Political Green Party

A Green party is a formally organized political party based on the principles of Green politics. These principles include environmentalism, reliance on grassroots democracy, nonviolence, and social justice causes, including those related to the rights of indigenous peoples. "Greens" believe that these issues are inherently related to ecological, social, and human bodily health.

"Greens" represents a new political discourse that is a fundamentally new way of addressing societal and political problems, and that green politics is therefore not classifiable along the traditional left-right political spectrum. While green parties are often characterized as left-wing parties, this is not always the case. In fact, different currents within green politics can be described as variously left-wing or right-wing. In addition to ecological issues, green politics is concerned with issues of social justice, civil rights and nonviolence.

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Green economics focuses on the importance of the health of the biosphere to human well-being. Consequently, most Greens distrust conventional capitalism, as it tends to emphasize economic growth while ignoring ecological health; the "full cost" of economic growth often includes damage to the biosphere, which is unacceptable according to green politics. Green economics considers such growth to be "uneconomic growth" material increase that nonetheless lowers overall quality of life.

Green politics also encourages political action on the individual level, such as ethical consumerism, or buying things that are made according to environmentally ethical standards. Indeed, many green parties emphasize individual and grassroots action at the local and regional levels over electoral politics. Historically, green parties have grown at the local level, gradually gaining influence and spreading to regional or provincial politics, only entering the national arena when there is a strong network of local support.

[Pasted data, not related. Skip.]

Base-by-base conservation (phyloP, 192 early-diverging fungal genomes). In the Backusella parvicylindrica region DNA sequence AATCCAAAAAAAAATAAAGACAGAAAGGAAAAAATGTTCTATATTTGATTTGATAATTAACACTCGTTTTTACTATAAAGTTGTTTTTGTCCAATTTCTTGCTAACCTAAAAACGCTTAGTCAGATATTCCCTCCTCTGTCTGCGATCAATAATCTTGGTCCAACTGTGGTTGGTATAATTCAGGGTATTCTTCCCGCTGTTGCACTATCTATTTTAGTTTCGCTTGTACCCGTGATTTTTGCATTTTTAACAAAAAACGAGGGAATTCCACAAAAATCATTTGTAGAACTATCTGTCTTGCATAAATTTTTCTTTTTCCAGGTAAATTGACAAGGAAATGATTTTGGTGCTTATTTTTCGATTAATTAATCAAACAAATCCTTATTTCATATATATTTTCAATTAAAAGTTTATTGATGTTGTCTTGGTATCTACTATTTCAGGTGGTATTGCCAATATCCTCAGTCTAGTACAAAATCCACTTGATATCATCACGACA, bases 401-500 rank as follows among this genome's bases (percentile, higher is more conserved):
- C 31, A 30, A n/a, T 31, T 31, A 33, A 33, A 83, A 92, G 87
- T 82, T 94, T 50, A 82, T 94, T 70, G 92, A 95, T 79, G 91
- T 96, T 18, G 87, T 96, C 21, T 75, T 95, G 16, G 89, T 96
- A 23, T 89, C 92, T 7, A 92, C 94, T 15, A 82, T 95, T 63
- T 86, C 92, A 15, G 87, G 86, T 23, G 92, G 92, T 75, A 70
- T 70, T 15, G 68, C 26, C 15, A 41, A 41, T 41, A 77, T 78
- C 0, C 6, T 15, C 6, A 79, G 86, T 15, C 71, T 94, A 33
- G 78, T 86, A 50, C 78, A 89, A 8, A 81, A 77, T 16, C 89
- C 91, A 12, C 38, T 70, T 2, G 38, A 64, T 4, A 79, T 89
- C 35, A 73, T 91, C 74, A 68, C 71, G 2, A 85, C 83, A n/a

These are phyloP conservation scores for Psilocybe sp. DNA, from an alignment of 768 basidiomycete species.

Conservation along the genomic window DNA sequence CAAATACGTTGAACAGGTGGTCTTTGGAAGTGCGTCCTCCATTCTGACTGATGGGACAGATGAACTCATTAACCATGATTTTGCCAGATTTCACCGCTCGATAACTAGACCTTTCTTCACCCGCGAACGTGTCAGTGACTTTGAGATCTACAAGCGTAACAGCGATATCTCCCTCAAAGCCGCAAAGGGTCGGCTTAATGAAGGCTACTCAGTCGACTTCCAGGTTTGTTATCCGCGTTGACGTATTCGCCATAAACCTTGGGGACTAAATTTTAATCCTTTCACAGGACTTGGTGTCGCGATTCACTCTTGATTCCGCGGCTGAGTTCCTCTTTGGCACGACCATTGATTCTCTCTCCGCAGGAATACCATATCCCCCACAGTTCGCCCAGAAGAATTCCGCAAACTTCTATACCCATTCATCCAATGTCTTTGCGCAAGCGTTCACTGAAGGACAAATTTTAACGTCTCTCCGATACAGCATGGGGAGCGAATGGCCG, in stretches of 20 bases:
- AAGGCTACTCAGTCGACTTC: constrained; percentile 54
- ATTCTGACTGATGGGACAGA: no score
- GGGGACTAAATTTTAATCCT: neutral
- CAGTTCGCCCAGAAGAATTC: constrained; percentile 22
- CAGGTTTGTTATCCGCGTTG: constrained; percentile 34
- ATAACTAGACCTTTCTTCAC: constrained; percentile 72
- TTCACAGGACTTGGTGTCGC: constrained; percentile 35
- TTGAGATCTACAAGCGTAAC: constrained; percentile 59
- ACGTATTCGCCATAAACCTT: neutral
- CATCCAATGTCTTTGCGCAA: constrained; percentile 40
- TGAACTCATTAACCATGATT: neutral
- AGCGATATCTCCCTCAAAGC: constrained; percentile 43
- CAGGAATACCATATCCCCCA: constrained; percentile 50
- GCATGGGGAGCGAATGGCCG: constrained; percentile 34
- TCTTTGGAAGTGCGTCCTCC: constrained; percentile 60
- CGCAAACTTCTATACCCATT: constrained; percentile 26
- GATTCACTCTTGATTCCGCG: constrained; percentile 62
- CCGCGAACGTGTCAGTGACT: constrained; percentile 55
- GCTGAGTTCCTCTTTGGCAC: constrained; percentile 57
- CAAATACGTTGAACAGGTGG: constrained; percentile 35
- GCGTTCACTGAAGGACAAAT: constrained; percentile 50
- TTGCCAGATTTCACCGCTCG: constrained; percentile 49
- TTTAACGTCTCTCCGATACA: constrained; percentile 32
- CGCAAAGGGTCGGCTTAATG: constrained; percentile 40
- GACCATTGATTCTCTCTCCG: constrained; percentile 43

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Green politics on the whole is opposed to nuclear power and the buildup of persistent organic pollutants, based on a strict adherence to the precautionary principle, by which technologies are rejected unless they can be proven to not cause significant harm to the health of living things or the biosphere. In Germany and Sweden programs have been initiated to shut down all nuclear plants (known as nuclear power phase-out).

Greens on the Left adhere to Eco-socialism, an ideology that combines ecology, environmentalism, socialism and Marxism to criticise the capitalist system as the cause of ecological crises, social exclusion, inequality and conflict. Many Green Parties are not avowedly eco-socialist but most Green Parties around the world have or have had a large Eco-socialist membership. This has led some on the right to refer to Greens as "watermelons" green on the outside, red in the middle.